It’s that time of year when Tokyo based game culture shop METEOR hosts their annual My Famiscase Exhibition, an art show unlike any other, featuring custom Nintendo Entertainment System cartridge designs. Entrants not only design original artwork, but also the creative concept behind the imagined video game. This year’s show marks the exhibitions 10th year and features talent from across the globe. It’s an interesting mishmash of video game culture and design with a unique twist on the traditional gallery experience.
The annual showing runs the month of May and features original designs imagined by artists, graphic designers, and illustrators, but also dancers, writers, musicians, game designers, and many others. As a result, the art ranges from very clever design to down right silly—an entertaining mix, no doubt. The designs and the games they represent don’t actually exist, they’re imagined concepts. To me, this is where My Famicase Exhibition’s charm lies as it’s an offering unlike others, pairing visuals with creative concept and narrative.
For example, take my favorite from this year’s show, the work of talented graphic designer, Cory Schmitz. Entitled “Children”, the design reflects Schmitz’s iconic style, often minimalistic and of a select palette. While the imagined narrative of Schmitz’s game provides a glimpse into something greater: his overarching creativity. The idea behind the game sounds awesome, it’s fresh and hinges upon a twist commenting that comments on modern times—demonstrating that My Famicase isn’t just cool art but also cool creative, and a reminder to the importance of an idea to encompass the execution.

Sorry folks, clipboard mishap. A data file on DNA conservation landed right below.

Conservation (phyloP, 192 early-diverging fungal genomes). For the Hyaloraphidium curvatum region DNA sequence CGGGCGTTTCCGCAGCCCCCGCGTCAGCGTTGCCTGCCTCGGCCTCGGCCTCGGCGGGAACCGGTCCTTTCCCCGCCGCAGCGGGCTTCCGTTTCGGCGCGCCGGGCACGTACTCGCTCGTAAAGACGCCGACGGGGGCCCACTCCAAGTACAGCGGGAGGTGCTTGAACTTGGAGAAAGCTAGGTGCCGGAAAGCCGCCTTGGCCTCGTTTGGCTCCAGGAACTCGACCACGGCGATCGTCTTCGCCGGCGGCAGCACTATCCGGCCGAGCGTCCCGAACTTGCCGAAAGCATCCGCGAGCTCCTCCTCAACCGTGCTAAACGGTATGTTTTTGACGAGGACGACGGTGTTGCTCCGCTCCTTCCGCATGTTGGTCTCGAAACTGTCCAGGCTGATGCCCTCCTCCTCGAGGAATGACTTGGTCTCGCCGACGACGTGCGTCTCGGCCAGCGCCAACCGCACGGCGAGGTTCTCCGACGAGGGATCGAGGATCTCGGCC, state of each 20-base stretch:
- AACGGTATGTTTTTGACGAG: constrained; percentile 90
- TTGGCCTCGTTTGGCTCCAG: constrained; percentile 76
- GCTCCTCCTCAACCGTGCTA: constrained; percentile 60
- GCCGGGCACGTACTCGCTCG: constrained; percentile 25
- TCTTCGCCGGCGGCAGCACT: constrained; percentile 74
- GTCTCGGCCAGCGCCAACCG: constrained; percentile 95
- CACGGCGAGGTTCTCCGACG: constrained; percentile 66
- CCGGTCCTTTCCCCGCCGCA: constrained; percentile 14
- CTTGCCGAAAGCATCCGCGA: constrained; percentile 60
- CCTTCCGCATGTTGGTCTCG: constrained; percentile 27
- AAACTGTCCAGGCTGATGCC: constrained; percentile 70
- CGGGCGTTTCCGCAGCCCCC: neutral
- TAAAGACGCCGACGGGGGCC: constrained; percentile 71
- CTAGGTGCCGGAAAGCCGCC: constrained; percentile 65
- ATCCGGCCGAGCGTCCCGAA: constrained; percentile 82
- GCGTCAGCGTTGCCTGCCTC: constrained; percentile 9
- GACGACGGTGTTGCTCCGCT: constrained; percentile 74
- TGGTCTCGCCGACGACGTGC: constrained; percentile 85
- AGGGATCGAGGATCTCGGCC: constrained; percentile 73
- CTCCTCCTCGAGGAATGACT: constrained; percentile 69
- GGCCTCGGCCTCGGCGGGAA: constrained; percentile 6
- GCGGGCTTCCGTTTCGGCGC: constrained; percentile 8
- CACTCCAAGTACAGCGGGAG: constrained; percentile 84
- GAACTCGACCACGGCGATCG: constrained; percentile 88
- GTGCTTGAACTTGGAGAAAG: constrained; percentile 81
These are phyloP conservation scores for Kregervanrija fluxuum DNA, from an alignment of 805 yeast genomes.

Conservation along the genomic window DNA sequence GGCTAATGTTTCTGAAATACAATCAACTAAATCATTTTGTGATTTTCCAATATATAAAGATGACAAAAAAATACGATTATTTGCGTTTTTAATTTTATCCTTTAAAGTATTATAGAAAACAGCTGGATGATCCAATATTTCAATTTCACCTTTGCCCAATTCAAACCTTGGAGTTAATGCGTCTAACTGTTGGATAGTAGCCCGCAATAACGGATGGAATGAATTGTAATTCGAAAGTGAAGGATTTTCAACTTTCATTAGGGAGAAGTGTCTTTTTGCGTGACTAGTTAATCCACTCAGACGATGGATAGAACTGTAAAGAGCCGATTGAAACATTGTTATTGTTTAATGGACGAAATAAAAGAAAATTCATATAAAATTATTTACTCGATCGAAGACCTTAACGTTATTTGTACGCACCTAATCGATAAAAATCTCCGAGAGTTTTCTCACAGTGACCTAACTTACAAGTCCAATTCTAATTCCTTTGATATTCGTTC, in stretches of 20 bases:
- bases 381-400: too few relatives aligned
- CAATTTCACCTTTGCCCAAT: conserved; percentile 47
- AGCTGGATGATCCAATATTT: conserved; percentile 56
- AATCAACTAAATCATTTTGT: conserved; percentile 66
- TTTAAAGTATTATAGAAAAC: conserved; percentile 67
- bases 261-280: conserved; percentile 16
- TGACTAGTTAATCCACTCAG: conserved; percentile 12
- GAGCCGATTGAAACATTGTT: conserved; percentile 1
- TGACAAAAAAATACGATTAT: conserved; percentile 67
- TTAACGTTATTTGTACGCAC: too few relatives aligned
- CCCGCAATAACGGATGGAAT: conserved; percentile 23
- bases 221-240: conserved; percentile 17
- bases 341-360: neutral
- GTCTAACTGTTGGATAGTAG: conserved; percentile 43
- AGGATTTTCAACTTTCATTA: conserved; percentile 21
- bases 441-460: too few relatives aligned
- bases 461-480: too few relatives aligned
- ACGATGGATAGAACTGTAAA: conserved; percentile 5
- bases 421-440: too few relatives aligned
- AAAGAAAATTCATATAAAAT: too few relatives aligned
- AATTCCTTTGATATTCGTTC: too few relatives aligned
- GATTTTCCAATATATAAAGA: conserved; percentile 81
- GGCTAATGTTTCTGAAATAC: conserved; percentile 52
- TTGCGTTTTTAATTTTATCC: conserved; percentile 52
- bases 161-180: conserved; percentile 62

The labels are designed, printed, and affixed to actual NES cartridges. The result is a pleasing mix of all sorts of colors, illustrations, and concepts. All the art and game concepts can be viewed in the online gallery here (featuring work from years previous too) and here. You’ll gleefully lose an hour or two bookmarking portfolios while treating yourself to some interesting designs. But be warned, you’ll also feel a sense of remorse that none of these games exist—some of the concepts are outstanding.
My Famicase is open to entries yearly. This year’s cut off was March 31st (so you can start working on your 2015 entry now). If you’re eager to get started, artworks must be completely original and cannot use existing copyrighted characters or assets. Works can be submitted by individuals or a team of artists, but only one submission is allowed per entrant.
For those of you lucky enough to be in Tokyo this month, the exhibition runs till May 31st and is located in the METEOR game culture shop, Kichijouji, Tokyo.